Outrage as arms firm sponsors St Paul's concert

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An Arms firm has paid pounds 15,000 to use a concert at St Paul's Cathedral for corporate hospitality to other defence contractors.

The agreement with Lockheed Martin, which produces stealth bombers, Trident submarines and armour-piercing explosive darts, has shocked mem- bers of the Church of England.

Canon Paul Oestreicher, author of The Church and the Bomb and a former chairman of Amnesty International, described it as "appalling". "It is deeply disturbing when a major Christian institution lends itself to defence and the arms business."

The deal to provide pounds 15,000 for a concert of Handel's Music for the Royal Fireworks, to be held as part of St Paul's tercentenary celebrations, was struck by Lockheed Martin Tactical Systems, a Portsmouth-based subsidiary, which is managing a helicopter project for the Royal Navy.

Its American chief executive Galen Ho confirmed that the concert would be used to entertain other defence contractors such as British Aerospace, GEC and Racal. "St Paul's was soliciting sponsorship and we had discussions with them. We'll use it as a corporate hospitality event," he said. "It is part of 'corporate citizenship' to fund such an event."

The concert on 8 July is part of a series of musical events to mark the tercentenary of the cathedral, built by Sir Christopher Wren after the Great Fire of London in 1666.

Brigadier Robert Acworth, the registrar of St Paul's, said cathedral staff had discussed the sponsorship, but did not find it unethical. "Lockheed Martin Tactical Systems are not selling arms to the Third World, after all," he said. "Ultimately we had no difficulty with accepting the sponsorship because we need it and we are delighted to get it."

The Reverend Canon John Halliburton, the senior cathedral clergyman who chaired the concert committee, said he did not recall any discussion. But, he said, "there have been arms since the bow and arrow. We regret war but we are not a pacifist cathedral. It is nothing to do with us if firms like this provoke war; that is up to them, although as far as I know they do not. There is a difference between supplying revolutionary governments and nations that need to defend themselves."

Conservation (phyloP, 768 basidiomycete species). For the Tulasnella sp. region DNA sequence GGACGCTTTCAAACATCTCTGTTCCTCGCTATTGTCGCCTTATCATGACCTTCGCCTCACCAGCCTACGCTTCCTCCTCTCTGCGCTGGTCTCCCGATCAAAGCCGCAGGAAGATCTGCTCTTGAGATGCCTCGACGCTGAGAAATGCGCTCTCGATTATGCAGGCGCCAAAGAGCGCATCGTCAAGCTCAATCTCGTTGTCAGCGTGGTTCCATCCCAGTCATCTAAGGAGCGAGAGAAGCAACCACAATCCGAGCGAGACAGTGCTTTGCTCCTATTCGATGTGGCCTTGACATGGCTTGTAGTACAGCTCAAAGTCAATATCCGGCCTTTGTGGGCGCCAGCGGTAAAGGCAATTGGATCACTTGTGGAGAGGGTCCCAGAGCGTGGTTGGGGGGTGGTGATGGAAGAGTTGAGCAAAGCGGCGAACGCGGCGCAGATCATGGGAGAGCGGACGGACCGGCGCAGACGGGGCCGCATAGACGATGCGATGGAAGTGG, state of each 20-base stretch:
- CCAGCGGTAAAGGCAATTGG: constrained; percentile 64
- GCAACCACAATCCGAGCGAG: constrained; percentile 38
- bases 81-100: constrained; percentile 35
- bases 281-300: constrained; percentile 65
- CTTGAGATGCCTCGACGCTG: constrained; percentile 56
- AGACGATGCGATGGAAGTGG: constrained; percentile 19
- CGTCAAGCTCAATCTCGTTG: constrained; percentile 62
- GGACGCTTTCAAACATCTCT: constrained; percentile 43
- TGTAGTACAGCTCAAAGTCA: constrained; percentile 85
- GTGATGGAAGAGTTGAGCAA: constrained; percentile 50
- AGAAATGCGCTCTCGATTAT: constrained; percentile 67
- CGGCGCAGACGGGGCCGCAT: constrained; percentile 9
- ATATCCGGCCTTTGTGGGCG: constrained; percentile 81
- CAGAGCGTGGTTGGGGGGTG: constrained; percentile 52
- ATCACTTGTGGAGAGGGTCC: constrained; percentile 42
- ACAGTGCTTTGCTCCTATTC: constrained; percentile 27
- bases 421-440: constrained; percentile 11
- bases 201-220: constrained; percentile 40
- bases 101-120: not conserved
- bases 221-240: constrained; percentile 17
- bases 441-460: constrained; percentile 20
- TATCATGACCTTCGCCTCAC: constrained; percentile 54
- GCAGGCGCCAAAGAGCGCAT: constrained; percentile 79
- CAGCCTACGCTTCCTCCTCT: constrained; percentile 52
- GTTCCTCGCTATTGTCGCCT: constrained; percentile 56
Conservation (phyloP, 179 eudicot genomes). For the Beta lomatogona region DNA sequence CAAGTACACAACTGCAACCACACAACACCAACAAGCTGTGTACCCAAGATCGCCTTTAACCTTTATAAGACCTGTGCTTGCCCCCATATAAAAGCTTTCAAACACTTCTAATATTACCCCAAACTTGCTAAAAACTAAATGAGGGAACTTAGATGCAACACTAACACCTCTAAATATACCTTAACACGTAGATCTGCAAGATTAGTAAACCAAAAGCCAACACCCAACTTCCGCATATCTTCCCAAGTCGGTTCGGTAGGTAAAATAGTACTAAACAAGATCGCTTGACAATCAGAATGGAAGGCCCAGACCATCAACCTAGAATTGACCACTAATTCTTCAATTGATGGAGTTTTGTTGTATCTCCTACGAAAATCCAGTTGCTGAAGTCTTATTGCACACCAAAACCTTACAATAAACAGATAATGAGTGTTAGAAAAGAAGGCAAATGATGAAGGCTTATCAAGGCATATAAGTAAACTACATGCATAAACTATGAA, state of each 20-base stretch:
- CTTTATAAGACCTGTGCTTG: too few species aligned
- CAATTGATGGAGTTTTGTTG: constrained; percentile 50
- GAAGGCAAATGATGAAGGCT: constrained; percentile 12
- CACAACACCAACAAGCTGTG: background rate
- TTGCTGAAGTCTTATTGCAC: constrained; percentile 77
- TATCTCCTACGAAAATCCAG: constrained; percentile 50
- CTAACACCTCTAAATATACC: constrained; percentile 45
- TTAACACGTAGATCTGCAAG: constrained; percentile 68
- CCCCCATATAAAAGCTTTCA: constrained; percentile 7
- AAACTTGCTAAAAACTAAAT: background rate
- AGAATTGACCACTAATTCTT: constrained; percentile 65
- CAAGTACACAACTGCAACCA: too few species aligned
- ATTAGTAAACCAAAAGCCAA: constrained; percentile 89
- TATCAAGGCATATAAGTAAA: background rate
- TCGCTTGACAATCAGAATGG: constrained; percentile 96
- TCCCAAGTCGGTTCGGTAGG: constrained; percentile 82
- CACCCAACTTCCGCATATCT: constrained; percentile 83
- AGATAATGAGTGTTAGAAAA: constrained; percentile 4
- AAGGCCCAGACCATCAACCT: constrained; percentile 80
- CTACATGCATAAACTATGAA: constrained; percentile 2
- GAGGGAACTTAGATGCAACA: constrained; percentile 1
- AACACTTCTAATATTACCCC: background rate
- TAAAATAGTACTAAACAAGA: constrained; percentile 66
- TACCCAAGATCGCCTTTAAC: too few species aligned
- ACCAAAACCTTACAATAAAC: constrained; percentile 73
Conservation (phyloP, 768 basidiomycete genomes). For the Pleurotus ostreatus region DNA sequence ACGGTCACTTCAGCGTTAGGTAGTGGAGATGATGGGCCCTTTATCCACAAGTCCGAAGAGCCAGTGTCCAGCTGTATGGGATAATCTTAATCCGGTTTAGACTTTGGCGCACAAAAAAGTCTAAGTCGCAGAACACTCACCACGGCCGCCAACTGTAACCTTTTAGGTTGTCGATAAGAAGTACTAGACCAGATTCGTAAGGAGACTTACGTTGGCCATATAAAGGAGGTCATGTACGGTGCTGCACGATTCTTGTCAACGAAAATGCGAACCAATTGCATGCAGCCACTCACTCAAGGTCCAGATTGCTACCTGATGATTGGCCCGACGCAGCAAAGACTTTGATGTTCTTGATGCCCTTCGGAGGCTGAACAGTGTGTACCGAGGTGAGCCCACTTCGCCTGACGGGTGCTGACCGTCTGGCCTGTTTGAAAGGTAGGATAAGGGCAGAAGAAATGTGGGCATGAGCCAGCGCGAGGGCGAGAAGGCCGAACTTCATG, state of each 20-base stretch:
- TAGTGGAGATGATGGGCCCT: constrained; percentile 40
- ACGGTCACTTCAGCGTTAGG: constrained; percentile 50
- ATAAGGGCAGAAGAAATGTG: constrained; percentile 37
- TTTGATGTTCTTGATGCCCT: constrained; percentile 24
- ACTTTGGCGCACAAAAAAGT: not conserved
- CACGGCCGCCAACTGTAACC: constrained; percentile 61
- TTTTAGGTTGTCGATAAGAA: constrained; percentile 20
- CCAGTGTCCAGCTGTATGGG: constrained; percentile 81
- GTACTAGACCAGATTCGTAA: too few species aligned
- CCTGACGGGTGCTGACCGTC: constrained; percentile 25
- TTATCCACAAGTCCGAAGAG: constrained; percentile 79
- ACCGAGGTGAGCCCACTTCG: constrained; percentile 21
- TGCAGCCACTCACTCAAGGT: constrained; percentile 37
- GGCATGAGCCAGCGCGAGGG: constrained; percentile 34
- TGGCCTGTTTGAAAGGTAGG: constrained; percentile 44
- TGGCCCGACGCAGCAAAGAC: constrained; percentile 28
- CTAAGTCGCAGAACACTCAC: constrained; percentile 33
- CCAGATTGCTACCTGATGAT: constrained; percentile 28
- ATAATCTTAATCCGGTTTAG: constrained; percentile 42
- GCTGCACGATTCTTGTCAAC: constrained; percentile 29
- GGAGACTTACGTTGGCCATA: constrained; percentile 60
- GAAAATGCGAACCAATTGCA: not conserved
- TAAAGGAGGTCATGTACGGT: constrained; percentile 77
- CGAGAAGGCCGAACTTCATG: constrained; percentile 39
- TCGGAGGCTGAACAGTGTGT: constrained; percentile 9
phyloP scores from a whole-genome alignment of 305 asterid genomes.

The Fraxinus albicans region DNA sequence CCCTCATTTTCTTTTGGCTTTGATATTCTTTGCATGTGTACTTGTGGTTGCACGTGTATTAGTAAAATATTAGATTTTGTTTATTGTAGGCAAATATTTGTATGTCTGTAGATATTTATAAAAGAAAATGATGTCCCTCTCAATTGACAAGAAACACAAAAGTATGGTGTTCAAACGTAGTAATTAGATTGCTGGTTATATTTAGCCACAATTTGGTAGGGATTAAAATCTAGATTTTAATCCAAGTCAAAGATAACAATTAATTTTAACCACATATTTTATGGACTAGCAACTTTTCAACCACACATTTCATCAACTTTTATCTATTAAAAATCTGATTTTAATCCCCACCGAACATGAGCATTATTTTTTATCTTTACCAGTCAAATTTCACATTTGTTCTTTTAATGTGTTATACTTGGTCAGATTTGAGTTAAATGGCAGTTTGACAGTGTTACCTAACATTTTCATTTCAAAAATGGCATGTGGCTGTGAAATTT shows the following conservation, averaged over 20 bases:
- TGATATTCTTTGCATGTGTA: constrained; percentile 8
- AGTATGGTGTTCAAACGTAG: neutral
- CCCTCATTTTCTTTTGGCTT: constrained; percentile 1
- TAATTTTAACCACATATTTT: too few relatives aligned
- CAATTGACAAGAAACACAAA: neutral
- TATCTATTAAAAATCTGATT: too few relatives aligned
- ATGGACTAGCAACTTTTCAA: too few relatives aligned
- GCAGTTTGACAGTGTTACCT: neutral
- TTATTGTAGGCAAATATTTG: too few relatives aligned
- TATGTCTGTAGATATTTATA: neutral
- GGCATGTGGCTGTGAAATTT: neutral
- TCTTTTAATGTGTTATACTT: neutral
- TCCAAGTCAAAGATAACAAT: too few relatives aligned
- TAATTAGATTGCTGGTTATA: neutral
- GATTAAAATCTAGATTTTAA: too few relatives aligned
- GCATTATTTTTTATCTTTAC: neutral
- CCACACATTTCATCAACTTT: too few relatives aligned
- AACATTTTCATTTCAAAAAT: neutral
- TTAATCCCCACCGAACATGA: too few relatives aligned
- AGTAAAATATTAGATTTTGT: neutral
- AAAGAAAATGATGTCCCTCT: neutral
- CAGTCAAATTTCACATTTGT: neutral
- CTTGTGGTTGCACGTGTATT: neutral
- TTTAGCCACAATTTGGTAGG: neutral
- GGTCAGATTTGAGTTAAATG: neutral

The Campaign Against the Arms Trade, which two years ago revealed extensive investments by the Church in arms companies, described the sponsorship as "an absolute disgrace". The campaign's Rachel Harford said yesterday: "St Paul's Cathedral because of its fame is the Church of England for many people. It's all very well for St Paul's to say that this particular subsidiary is not involved in the Third World, but Lockheed Martin is a giant and sells to the Middle East, a place of enormous tensions."

The Rev Sidney Hinkes, chairman of the Anglican Pacifist Fellowship, said he is writing to the Dean. "To have something as blatant as this when the public is moving against the arms trade is insensitive to say the least."

Lockheed Martin is the world's largest military supplier. The majority of its work is for the US government but it has also worked with Shorts of Belfast on missiles for Apache attack helicopters and supplies aircraft to Qatar, Egypt, Saudi Arabia, and Jordan.

Previous research by the Campaign Against the Arms Trade showed that around 90 churches and parishes, and a number of other Christian organisations, held millions of pounds worth of shares in companies making arms or defence equipment.

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